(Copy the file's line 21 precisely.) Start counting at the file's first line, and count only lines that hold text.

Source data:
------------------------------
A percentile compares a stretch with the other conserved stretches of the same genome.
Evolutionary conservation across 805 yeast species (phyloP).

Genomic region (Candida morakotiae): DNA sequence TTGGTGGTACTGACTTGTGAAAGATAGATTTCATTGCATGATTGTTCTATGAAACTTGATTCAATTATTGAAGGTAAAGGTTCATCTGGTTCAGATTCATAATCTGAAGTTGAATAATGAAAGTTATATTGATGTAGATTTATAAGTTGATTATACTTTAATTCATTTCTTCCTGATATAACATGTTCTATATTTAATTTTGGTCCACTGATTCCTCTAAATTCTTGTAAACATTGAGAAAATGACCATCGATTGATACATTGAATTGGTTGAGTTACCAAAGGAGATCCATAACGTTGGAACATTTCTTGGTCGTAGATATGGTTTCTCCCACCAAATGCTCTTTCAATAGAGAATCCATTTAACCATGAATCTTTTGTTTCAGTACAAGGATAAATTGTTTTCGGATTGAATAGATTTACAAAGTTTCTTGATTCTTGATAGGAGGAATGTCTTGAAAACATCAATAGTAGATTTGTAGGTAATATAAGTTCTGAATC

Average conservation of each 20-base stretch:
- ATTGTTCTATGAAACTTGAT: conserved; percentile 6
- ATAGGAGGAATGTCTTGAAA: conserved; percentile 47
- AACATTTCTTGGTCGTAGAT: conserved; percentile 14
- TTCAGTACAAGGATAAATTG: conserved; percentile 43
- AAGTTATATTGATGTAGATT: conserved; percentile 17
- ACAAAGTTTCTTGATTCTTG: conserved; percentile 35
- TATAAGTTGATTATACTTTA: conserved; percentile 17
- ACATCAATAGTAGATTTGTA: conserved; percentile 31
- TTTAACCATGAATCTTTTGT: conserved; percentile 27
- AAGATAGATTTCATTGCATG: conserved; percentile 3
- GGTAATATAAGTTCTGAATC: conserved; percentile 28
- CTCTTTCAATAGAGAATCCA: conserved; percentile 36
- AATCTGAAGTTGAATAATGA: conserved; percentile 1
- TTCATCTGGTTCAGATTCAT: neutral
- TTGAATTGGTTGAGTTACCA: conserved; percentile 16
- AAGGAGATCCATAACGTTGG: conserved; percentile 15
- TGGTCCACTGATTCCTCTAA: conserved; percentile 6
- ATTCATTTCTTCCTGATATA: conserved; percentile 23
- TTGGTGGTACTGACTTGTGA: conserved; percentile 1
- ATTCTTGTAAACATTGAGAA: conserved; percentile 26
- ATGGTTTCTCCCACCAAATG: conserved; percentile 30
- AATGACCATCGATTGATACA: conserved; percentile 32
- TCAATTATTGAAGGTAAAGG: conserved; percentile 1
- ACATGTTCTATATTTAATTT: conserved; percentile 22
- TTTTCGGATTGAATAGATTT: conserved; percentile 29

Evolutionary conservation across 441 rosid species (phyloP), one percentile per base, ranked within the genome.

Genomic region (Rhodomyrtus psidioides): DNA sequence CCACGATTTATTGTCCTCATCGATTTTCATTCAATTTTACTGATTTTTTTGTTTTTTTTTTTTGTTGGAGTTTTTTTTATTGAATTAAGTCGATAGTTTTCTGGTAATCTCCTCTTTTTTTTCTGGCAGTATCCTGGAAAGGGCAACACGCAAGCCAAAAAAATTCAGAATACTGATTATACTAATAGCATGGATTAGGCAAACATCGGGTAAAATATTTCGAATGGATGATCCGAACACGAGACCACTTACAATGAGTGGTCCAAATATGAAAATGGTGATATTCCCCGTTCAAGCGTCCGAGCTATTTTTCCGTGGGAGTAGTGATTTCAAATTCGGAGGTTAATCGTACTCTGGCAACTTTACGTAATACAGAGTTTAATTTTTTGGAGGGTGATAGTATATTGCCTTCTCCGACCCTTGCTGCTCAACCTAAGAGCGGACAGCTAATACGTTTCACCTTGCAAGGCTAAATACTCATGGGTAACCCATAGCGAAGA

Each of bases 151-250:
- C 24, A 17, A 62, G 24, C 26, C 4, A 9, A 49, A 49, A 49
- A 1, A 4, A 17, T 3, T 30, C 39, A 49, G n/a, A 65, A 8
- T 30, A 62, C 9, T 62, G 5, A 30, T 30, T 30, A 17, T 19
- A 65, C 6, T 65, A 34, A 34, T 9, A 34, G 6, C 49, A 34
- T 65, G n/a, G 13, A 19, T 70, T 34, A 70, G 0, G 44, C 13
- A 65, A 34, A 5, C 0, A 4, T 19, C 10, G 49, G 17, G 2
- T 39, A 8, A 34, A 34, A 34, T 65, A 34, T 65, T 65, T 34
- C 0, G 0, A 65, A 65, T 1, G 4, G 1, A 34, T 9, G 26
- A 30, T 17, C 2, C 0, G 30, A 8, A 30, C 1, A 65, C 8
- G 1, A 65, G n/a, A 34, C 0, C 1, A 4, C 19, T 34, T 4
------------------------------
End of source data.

- TGGTCCACTGATTCCTCTAA: conserved; percentile 6